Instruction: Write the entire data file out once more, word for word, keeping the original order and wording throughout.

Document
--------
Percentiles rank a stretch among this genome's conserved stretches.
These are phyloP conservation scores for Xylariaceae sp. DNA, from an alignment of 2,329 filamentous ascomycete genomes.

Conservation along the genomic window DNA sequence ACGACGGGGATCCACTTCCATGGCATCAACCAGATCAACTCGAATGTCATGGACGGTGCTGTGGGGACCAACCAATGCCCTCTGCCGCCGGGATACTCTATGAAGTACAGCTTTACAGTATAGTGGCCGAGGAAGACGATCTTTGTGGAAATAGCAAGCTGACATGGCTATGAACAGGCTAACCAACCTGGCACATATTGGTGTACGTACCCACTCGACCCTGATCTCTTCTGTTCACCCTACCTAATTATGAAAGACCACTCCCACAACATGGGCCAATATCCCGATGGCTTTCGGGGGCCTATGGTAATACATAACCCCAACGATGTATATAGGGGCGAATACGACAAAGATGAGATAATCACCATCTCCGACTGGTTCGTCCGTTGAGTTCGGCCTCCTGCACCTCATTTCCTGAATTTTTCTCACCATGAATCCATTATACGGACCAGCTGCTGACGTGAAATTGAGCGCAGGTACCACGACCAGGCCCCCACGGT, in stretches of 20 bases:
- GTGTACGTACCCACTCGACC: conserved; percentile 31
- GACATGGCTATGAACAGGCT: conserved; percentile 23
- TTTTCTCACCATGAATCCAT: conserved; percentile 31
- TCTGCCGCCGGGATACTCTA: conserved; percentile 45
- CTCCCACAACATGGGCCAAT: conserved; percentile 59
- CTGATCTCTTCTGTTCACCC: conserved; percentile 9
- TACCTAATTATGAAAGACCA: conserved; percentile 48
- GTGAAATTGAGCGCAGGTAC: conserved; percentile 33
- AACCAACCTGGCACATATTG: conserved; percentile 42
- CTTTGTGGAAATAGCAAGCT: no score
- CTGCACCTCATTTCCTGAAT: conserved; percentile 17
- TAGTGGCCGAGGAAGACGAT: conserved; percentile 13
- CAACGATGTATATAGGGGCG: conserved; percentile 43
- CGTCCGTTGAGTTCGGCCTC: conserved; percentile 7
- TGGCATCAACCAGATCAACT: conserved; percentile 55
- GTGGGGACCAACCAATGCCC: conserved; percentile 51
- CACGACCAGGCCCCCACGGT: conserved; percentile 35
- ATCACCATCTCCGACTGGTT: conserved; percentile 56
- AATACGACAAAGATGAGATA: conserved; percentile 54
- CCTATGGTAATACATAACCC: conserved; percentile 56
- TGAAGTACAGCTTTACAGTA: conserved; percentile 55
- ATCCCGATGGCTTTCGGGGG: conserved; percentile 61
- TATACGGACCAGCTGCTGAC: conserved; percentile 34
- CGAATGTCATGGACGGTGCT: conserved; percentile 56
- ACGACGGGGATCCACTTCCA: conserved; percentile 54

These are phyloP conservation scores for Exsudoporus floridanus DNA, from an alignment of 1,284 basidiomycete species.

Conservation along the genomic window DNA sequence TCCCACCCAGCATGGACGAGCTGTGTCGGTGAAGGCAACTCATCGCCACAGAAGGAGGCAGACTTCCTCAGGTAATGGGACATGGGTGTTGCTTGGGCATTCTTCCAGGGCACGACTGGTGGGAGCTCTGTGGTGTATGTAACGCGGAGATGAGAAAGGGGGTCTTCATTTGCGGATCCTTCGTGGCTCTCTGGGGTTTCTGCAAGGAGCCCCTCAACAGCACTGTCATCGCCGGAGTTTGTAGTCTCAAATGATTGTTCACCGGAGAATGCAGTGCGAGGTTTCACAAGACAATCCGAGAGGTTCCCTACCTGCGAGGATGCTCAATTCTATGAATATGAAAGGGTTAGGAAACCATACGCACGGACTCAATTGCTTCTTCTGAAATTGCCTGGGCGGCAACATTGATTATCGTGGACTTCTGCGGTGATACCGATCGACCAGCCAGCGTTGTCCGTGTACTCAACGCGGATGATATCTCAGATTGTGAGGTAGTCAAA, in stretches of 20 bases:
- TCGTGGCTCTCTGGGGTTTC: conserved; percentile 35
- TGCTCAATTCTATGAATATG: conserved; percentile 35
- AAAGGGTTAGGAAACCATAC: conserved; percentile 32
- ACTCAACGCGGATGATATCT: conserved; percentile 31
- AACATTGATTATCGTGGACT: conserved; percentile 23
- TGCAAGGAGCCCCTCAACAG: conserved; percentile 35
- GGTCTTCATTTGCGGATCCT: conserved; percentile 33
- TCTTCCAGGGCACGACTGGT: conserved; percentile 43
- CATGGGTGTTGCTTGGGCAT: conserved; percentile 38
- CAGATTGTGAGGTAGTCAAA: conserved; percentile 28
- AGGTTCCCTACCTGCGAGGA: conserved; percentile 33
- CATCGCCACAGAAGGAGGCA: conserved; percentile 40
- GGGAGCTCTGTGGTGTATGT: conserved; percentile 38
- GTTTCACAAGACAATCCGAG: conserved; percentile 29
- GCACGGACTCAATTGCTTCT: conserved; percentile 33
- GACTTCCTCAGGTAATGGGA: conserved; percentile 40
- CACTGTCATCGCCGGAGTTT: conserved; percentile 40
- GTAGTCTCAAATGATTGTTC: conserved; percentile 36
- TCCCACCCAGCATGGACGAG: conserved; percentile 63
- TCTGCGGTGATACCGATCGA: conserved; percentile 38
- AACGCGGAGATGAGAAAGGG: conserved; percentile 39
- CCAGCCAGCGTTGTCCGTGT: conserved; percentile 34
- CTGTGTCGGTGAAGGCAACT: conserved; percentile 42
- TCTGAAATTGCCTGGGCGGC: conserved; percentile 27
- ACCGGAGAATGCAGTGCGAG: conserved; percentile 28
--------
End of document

Percentiles rank a stretch among this genome's conserved stretches.
These are phyloP conservation scores for Xylariaceae sp. DNA, from an alignment of 2,329 filamentous ascomycete genomes.

Conservation along the genomic window DNA sequence ACGACGGGGATCCACTTCCATGGCATCAACCAGATCAACTCGAATGTCATGGACGGTGCTGTGGGGACCAACCAATGCCCTCTGCCGCCGGGATACTCTATGAAGTACAGCTTTACAGTATAGTGGCCGAGGAAGACGATCTTTGTGGAAATAGCAAGCTGACATGGCTATGAACAGGCTAACCAACCTGGCACATATTGGTGTACGTACCCACTCGACCCTGATCTCTTCTGTTCACCCTACCTAATTATGAAAGACCACTCCCACAACATGGGCCAATATCCCGATGGCTTTCGGGGGCCTATGGTAATACATAACCCCAACGATGTATATAGGGGCGAATACGACAAAGATGAGATAATCACCATCTCCGACTGGTTCGTCCGTTGAGTTCGGCCTCCTGCACCTCATTTCCTGAATTTTTCTCACCATGAATCCATTATACGGACCAGCTGCTGACGTGAAATTGAGCGCAGGTACCACGACCAGGCCCCCACGGT, in stretches of 20 bases:
- GTGTACGTACCCACTCGACC: conserved; percentile 31
- GACATGGCTATGAACAGGCT: conserved; percentile 23
- TTTTCTCACCATGAATCCAT: conserved; percentile 31
- TCTGCCGCCGGGATACTCTA: conserved; percentile 45
- CTCCCACAACATGGGCCAAT: conserved; percentile 59
- CTGATCTCTTCTGTTCACCC: conserved; percentile 9
- TACCTAATTATGAAAGACCA: conserved; percentile 48
- GTGAAATTGAGCGCAGGTAC: conserved; percentile 33
- AACCAACCTGGCACATATTG: conserved; percentile 42
- CTTTGTGGAAATAGCAAGCT: no score
- CTGCACCTCATTTCCTGAAT: conserved; percentile 17
- TAGTGGCCGAGGAAGACGAT: conserved; percentile 13
- CAACGATGTATATAGGGGCG: conserved; percentile 43
- CGTCCGTTGAGTTCGGCCTC: conserved; percentile 7
- TGGCATCAACCAGATCAACT: conserved; percentile 55
- GTGGGGACCAACCAATGCCC: conserved; percentile 51
- CACGACCAGGCCCCCACGGT: conserved; percentile 35
- ATCACCATCTCCGACTGGTT: conserved; percentile 56
- AATACGACAAAGATGAGATA: conserved; percentile 54
- CCTATGGTAATACATAACCC: conserved; percentile 56
- TGAAGTACAGCTTTACAGTA: conserved; percentile 55
- ATCCCGATGGCTTTCGGGGG: conserved; percentile 61
- TATACGGACCAGCTGCTGAC: conserved; percentile 34
- CGAATGTCATGGACGGTGCT: conserved; percentile 56
- ACGACGGGGATCCACTTCCA: conserved; percentile 54

These are phyloP conservation scores for Exsudoporus floridanus DNA, from an alignment of 1,284 basidiomycete species.

Conservation along the genomic window DNA sequence TCCCACCCAGCATGGACGAGCTGTGTCGGTGAAGGCAACTCATCGCCACAGAAGGAGGCAGACTTCCTCAGGTAATGGGACATGGGTGTTGCTTGGGCATTCTTCCAGGGCACGACTGGTGGGAGCTCTGTGGTGTATGTAACGCGGAGATGAGAAAGGGGGTCTTCATTTGCGGATCCTTCGTGGCTCTCTGGGGTTTCTGCAAGGAGCCCCTCAACAGCACTGTCATCGCCGGAGTTTGTAGTCTCAAATGATTGTTCACCGGAGAATGCAGTGCGAGGTTTCACAAGACAATCCGAGAGGTTCCCTACCTGCGAGGATGCTCAATTCTATGAATATGAAAGGGTTAGGAAACCATACGCACGGACTCAATTGCTTCTTCTGAAATTGCCTGGGCGGCAACATTGATTATCGTGGACTTCTGCGGTGATACCGATCGACCAGCCAGCGTTGTCCGTGTACTCAACGCGGATGATATCTCAGATTGTGAGGTAGTCAAA, in stretches of 20 bases:
- TCGTGGCTCTCTGGGGTTTC: conserved; percentile 35
- TGCTCAATTCTATGAATATG: conserved; percentile 35
- AAAGGGTTAGGAAACCATAC: conserved; percentile 32
- ACTCAACGCGGATGATATCT: conserved; percentile 31
- AACATTGATTATCGTGGACT: conserved; percentile 23
- TGCAAGGAGCCCCTCAACAG: conserved; percentile 35
- GGTCTTCATTTGCGGATCCT: conserved; percentile 33
- TCTTCCAGGGCACGACTGGT: conserved; percentile 43
- CATGGGTGTTGCTTGGGCAT: conserved; percentile 38
- CAGATTGTGAGGTAGTCAAA: conserved; percentile 28
- AGGTTCCCTACCTGCGAGGA: conserved; percentile 33
- CATCGCCACAGAAGGAGGCA: conserved; percentile 40
- GGGAGCTCTGTGGTGTATGT: conserved; percentile 38
- GTTTCACAAGACAATCCGAG: conserved; percentile 29
- GCACGGACTCAATTGCTTCT: conserved; percentile 33
- GACTTCCTCAGGTAATGGGA: conserved; percentile 40
- CACTGTCATCGCCGGAGTTT: conserved; percentile 40
- GTAGTCTCAAATGATTGTTC: conserved; percentile 36
- TCCCACCCAGCATGGACGAG: conserved; percentile 63
- TCTGCGGTGATACCGATCGA: conserved; percentile 38
- AACGCGGAGATGAGAAAGGG: conserved; percentile 39
- CCAGCCAGCGTTGTCCGTGT: conserved; percentile 34
- CTGTGTCGGTGAAGGCAACT: conserved; percentile 42
- TCTGAAATTGCCTGGGCGGC: conserved; percentile 27
- ACCGGAGAATGCAGTGCGAG: conserved; percentile 28